We don’t recommend it for several reasons.

You’re Wasting Electricity 

First, let’s be clear, it is wasteful. When you’re at home, do you leave the lights on in rooms that you’re not in? Do you turn the TV on in an empty room? Of course not. You’re wasting electricity, and for your punishment, you’d have a higher utility bill.

Since there are no utility bills mailed to your RV, it’s easy to think of it differently. However, being wasteful is being wasteful whether you’re at home or in the cozy, quiet comfort of your RV. 

You’re Unnecessarily Straining Devices

Another reason why you wouldn’t leave your TV on at home when you’re in another room is that these electronics are only rated to last for so many hours. For most televisions, it’s 30,000 to 60,000 hours, which is supposed to get you upwards of seven years out of your TV.

When you wastefully run electronics and appliances, you chew into their lifespan. If you’re okay with doing that, then more power to you, but it will cost you more money later down the line. 

You Could Overcharge the Battery

If you’re still not totally convinced that you shouldn’t leave your RV plugged into shore power when you’re out enjoying nature, we think this will change your mind. Depending on your RV, this can overcharge your batteries.

You know how you’re not supposed to leave your smartphone plugged in overnight past when it reaches 100 percent? There’s a reason for that. Overcharging begins to age the battery, which means it will fail you sooner.

Of course, smartphones use lithium-ion batteries, whereas for RVs, you already know it’s a lithium or deep-cycle battery. Even still, the logic isn’t all that different.

Overcharging an RV battery can affect the electrolytes within. Their levels start to drop, which means the battery doesn’t last as long as a fresh one would. Although you can pour in more water to renew the electrolytes, the damage you’ve caused to the battery is permanent. That battery will never quite charge as well again.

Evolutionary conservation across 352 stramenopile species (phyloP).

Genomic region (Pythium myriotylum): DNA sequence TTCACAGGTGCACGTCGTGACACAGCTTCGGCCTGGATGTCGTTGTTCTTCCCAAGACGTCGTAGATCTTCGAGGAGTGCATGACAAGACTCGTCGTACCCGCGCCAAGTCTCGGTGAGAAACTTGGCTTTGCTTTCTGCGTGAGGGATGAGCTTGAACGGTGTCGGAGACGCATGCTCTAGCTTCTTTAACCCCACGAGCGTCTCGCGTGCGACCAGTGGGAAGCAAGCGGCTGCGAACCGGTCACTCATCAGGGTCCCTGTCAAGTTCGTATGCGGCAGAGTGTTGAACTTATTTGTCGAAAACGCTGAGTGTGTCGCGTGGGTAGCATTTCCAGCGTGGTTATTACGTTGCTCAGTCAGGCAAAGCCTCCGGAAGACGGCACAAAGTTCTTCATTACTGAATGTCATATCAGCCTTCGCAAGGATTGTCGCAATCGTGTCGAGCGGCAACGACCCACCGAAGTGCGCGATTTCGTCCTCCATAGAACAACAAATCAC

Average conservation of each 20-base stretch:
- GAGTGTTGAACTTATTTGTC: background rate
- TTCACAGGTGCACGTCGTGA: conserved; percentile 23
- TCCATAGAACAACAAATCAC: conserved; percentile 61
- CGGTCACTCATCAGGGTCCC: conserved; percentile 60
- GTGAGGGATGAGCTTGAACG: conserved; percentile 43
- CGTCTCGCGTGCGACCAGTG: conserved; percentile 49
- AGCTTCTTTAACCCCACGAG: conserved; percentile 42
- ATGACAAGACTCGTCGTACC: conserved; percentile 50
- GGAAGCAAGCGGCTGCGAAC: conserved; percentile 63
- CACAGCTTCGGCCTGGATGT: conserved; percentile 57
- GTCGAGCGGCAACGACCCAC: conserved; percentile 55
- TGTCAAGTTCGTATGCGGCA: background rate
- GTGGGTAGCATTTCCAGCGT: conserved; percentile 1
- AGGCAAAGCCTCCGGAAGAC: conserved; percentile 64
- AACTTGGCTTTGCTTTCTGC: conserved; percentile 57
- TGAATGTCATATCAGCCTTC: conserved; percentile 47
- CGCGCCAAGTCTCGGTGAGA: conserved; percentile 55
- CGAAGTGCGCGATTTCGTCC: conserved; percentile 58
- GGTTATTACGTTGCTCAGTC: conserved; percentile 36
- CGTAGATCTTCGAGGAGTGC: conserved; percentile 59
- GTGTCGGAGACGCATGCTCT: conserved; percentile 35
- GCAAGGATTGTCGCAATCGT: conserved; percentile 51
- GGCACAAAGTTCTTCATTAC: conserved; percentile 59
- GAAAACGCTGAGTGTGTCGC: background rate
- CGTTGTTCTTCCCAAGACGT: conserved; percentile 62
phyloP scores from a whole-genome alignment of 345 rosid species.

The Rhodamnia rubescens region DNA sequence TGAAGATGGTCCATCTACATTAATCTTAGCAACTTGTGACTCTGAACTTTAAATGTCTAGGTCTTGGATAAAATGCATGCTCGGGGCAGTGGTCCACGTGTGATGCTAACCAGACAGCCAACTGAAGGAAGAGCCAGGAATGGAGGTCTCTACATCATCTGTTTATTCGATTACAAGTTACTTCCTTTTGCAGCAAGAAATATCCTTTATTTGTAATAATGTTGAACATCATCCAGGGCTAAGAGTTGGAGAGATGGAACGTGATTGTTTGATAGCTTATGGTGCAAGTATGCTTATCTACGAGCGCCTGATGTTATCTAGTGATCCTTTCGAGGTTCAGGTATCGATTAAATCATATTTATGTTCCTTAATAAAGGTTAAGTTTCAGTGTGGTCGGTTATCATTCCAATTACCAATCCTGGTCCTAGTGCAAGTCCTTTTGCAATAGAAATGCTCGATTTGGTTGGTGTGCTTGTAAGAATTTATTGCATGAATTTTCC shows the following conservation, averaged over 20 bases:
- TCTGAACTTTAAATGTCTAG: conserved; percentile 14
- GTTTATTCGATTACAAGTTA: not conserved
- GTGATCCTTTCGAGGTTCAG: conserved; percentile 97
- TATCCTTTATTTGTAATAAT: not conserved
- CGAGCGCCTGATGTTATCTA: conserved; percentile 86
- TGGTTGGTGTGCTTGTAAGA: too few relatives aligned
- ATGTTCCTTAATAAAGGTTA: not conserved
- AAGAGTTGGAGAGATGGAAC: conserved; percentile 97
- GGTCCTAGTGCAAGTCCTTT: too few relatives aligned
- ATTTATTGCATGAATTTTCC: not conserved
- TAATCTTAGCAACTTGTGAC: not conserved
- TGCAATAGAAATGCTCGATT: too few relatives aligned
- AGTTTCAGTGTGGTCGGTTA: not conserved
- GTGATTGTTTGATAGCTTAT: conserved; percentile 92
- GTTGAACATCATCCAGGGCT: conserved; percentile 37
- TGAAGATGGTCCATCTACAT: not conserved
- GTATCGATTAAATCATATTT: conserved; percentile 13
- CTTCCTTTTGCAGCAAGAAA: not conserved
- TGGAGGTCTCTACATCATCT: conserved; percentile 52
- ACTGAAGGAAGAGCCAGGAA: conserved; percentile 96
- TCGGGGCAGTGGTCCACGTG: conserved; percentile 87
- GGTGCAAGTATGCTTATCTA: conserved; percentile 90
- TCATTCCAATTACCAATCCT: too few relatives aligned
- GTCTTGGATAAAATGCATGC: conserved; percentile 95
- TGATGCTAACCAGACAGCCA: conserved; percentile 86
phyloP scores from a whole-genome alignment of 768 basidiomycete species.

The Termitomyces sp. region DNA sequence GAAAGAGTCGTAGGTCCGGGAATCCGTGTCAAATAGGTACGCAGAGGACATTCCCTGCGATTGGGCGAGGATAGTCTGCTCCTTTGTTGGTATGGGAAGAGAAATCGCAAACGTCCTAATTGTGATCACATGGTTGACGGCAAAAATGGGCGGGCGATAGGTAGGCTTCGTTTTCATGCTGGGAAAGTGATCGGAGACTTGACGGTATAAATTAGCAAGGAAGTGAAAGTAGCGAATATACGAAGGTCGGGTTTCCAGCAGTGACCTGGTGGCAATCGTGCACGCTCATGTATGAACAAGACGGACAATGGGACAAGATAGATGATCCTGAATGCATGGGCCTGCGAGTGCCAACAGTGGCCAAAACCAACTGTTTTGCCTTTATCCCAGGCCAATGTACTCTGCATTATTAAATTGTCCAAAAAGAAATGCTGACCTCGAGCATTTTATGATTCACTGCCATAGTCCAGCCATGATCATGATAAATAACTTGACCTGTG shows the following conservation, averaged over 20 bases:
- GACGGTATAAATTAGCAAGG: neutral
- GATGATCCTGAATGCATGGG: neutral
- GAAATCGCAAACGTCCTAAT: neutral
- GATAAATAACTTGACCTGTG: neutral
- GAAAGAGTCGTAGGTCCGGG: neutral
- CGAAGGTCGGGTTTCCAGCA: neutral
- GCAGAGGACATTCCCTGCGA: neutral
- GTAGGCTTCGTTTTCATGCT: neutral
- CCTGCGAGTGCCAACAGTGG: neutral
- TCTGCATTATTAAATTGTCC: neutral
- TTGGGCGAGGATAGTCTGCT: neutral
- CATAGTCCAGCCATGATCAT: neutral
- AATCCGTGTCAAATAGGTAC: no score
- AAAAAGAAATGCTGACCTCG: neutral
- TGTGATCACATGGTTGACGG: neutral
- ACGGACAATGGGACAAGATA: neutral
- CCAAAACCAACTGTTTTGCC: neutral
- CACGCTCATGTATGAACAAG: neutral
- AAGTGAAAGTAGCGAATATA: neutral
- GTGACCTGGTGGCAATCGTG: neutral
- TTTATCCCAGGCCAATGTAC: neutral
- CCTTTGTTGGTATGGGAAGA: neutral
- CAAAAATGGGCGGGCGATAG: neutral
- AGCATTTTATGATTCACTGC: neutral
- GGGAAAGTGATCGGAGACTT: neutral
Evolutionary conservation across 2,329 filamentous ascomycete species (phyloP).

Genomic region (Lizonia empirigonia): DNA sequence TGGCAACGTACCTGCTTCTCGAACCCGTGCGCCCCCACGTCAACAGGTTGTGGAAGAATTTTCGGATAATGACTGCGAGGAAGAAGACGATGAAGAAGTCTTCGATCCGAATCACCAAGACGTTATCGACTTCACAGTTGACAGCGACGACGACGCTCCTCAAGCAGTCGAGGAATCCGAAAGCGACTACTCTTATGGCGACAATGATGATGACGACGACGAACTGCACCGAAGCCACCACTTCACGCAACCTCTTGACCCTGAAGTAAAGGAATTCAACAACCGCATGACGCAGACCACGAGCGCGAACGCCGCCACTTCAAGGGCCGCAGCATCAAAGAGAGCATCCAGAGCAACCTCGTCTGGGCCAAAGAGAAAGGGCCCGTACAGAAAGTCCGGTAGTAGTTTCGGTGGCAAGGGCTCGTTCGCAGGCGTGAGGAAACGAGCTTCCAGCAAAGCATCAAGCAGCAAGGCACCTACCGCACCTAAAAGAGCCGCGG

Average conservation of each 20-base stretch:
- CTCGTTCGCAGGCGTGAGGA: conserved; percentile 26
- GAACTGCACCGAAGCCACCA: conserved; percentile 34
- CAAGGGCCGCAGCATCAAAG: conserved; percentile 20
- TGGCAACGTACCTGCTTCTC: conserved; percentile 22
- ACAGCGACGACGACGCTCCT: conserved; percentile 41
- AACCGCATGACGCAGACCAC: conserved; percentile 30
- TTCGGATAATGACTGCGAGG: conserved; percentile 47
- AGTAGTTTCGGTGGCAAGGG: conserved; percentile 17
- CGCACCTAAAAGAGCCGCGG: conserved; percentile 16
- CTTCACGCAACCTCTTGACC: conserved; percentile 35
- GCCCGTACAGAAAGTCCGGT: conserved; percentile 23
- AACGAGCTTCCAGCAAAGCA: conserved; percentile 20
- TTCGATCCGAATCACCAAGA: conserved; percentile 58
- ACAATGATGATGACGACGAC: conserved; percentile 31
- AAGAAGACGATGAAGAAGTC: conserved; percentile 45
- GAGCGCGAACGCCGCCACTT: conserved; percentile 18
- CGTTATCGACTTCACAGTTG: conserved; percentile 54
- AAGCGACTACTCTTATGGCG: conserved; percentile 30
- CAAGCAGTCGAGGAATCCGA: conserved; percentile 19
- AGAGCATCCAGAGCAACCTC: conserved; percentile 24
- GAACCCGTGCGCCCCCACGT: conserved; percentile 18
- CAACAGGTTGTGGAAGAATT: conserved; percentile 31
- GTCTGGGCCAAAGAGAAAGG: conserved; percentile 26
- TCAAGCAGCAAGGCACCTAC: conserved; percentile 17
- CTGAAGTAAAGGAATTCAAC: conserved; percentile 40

Outside of avoiding overcharging from shore power, make sure that you remove your battery before you winterize your RV for the offseason. The months of overcharging could also destroy your battery’s capacity. 

If your RV comes with a charging system that can safely trickle charge the battery, then you can safely leave your battery hooked up, even over long periods of time.

Final Thoughts 

RV batteries will charge when plugged into shore power, so use this opportunity to power them back up after a period of dry camping. We’d recommend a four-stage smart converter for faster charging. 

Whether you’re boondocking or you have a power source, taking care of your RV batteries is integral. We hope the tips in this article help!

Geoff Southworth

I am a California native and I enjoy all the outdoors has to offer. My latest adventures have been taking the family camping, hiking and surfing.